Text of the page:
Using ZIO's Ref to ensure a singleton in the Environment

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Chiel van de Steeg

In a previous post I’ve shown how to use ZIO environments to provide your program with dependencies, or modules. While using environments at the customer I’m currently working for, we found out that the logic to get a database session object using a module would run over and again. This makes sense, since a ZIO[R, E, A] is a prescribed way of getting an A, and the result is not cached. Our application was reading configuration files and creating SQL sessions on every module call, while the resulting object was obviously constructed from the same underlying values. There are multiple ways to solve this:

  • Creating the singleton objects before running you application logic.

  • Caching the result of the loading code in a reference.

In this post I’ve chosen the latter, because I wanted to show the use of ZIO’s Ref. Also, I like how semantically the desired data and the logic of retrieving it belong together.

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Functional dependency injection in Scala using ZIO environments

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Chiel van de Steeg

ZIO is a type-safe, composable library for asynchronous and concurrent programming in Scala (from: The ZIO github). The library copes with functional IO, like many Functional Programming libraries do. The added value of ZIO is that the ZIO[R, E, A] type-constructor (the main IO monad of the library) acts as an IO monad, an error handling monad, and a reader monad. A functional programming style often needs a combination of these three types to cope with the most common problems when creating an application:

  • performing side effects (getting the A)

  • coping with errors (handling E)

  • supplying dependencies (providing R)

This blogpost will show you how to cope with the R part of a ZIO[R, E, A]: the Environment

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Typisch Types: Verfijnde types

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Jurjen Vorhauer

ScalaDays 2019 is alweer een week voorbij, maar langzaam, maar zeker krijgt de enorme hoeveelheid hoge-kwaliteit input hun gevolgen in mijn kennis over Scala.

Naar aanleiding van een rode draad die ik vond tijdens deze ScalaDays, heb ik enige gedachten over het gebruik van Types in Scala geblogd.

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Scala Snippet: multiline statements in the Scala REPL console

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Arthur Arts

One of the coolest things a standard Scala install will give you, is the Scala interpreter. Technically speaking, this is not an interpreter. In the background, each statement is quickly compiled into bytecode and executed on the jvm. Therefore, most people refer to it as the Scala REPL: Read-Evaluate-Print-Loop. You can access it by starting a command shell on your system and typing in 'scala'. Do make sure your either run it from the place where scala is installed or have scala on your environment PATH. By using the repl, you can quickly experiment and test out different statements. Once you press ENTER it will evaluate the statement and display the result. Frequently you want to execute multi-line statements and luckily the repl has a solution for that. Simply type in :paste and the repl will accept multiline statements. To exit this mode and evaluate your code, simply type CTRL+D. Example:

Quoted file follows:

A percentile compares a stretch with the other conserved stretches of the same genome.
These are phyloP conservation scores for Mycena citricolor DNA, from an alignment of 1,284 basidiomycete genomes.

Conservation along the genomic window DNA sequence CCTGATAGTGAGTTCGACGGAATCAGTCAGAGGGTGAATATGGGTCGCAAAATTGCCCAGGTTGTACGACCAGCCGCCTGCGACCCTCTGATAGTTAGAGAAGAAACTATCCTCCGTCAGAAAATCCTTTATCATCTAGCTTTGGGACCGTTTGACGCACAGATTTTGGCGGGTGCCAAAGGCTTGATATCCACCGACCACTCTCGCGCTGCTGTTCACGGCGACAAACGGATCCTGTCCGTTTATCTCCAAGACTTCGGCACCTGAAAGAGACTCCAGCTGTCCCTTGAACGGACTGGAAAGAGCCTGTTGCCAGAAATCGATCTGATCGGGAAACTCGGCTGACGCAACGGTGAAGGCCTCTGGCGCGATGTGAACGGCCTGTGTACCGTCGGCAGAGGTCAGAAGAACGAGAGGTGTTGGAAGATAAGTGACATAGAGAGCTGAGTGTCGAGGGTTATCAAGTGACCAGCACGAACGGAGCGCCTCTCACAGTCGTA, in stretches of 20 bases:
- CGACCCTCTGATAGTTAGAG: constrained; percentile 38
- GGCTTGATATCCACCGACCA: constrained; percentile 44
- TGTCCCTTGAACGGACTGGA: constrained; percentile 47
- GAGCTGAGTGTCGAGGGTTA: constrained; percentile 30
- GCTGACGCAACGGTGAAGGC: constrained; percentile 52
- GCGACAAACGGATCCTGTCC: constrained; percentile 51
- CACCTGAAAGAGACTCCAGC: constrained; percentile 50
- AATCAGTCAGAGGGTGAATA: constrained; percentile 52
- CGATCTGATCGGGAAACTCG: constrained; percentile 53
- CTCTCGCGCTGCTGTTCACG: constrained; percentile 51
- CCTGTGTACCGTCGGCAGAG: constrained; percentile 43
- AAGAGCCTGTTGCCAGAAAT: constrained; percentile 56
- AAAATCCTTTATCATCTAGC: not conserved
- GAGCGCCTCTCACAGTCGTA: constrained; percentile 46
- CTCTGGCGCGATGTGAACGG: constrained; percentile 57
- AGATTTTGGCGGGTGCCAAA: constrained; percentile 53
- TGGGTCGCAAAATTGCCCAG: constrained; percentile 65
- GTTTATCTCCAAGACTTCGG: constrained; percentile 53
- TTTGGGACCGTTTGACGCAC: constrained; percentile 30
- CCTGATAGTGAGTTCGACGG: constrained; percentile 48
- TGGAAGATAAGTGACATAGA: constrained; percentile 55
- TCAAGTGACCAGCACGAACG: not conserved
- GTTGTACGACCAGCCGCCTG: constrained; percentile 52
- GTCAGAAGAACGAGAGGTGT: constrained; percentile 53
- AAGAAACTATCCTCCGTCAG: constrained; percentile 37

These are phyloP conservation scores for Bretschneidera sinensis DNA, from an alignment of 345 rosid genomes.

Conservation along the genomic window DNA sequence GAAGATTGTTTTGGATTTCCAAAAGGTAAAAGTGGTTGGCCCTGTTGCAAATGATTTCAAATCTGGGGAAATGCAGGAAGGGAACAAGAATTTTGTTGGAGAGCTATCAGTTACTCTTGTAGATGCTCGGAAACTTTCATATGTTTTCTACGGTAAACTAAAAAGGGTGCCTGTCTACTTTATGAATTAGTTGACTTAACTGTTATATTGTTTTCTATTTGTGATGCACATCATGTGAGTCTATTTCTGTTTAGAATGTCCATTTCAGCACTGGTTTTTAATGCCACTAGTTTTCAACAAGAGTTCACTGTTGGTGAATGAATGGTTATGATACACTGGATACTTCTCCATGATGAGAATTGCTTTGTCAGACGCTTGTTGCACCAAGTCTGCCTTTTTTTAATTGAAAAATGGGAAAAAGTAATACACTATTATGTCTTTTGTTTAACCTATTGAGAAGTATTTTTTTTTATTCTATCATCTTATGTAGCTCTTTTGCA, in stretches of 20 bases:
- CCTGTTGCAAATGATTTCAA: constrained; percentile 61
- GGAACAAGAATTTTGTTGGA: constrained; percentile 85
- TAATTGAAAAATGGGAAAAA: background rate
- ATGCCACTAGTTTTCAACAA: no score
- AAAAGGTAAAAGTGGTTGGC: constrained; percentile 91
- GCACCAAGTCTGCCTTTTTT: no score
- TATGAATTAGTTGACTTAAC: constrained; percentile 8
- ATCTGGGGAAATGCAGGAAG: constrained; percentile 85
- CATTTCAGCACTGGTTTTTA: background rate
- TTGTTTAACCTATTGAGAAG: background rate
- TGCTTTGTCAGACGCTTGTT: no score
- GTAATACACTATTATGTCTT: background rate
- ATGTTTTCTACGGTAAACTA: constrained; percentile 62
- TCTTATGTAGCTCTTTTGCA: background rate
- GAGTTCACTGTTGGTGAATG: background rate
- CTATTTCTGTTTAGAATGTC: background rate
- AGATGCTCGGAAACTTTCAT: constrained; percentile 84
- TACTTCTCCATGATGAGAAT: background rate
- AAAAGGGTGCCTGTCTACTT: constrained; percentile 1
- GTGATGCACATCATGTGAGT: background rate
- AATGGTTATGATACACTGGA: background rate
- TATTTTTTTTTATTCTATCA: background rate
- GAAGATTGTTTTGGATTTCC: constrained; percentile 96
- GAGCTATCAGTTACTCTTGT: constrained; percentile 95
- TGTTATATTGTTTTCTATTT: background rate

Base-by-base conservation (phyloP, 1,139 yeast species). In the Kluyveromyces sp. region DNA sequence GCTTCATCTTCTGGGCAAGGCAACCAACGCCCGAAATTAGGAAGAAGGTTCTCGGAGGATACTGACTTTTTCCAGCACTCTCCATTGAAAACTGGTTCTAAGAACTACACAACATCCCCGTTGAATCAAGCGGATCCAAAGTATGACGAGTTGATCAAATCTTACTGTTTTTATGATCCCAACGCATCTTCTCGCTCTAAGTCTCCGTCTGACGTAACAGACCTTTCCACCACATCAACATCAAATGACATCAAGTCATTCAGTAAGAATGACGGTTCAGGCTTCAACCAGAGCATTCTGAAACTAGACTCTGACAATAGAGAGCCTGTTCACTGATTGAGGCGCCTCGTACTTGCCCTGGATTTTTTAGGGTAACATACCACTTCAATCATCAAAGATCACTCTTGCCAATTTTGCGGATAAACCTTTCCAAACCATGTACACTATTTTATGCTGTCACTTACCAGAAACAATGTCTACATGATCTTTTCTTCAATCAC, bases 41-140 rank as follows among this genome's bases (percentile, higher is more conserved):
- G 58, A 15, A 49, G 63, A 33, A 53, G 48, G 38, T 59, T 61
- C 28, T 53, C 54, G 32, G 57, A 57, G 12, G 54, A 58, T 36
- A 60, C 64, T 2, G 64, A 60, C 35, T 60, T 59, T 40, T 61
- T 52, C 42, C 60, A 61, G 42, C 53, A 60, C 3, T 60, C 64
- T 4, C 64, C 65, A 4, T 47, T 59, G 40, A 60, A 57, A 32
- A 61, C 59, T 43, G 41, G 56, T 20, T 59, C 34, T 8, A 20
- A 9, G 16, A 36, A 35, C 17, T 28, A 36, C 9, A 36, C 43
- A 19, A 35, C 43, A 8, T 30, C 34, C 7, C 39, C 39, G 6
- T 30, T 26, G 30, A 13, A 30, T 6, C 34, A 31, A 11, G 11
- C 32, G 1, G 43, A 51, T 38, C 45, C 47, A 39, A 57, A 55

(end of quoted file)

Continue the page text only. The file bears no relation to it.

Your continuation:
$ scala
Welcome to Scala version 2.11.4 (Java HotSpot(TM) Client VM, Java 1.7.0\_75).
Type in expressions to have them evaluated.
Type :help for more information.

scala> :paste
// Entering paste mode (ctrl-D to finish)

class Camera {

//this is a multiline example in the REPL

 val brand:String = "Canon"
 val model:String = "5D mark III"

// Exiting paste mode, now interpreting.

defined class Camera

scala> val cam = new Camera
cam: Camera = Camera@bfd117

scala> cam.brand
res0: String = Canon

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Scala Snippet: Object, Companion Object and Static Methods

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Arthur Arts

If you are a Java developer moving to Scala, one notable difference in terminology that can cause confusion is the term 'object'. In Java an object is always an instance of a class, created by calling a constructor.

In Scala an object is used for defining a single instance of a class with the features you want. In practice this means you will use it:

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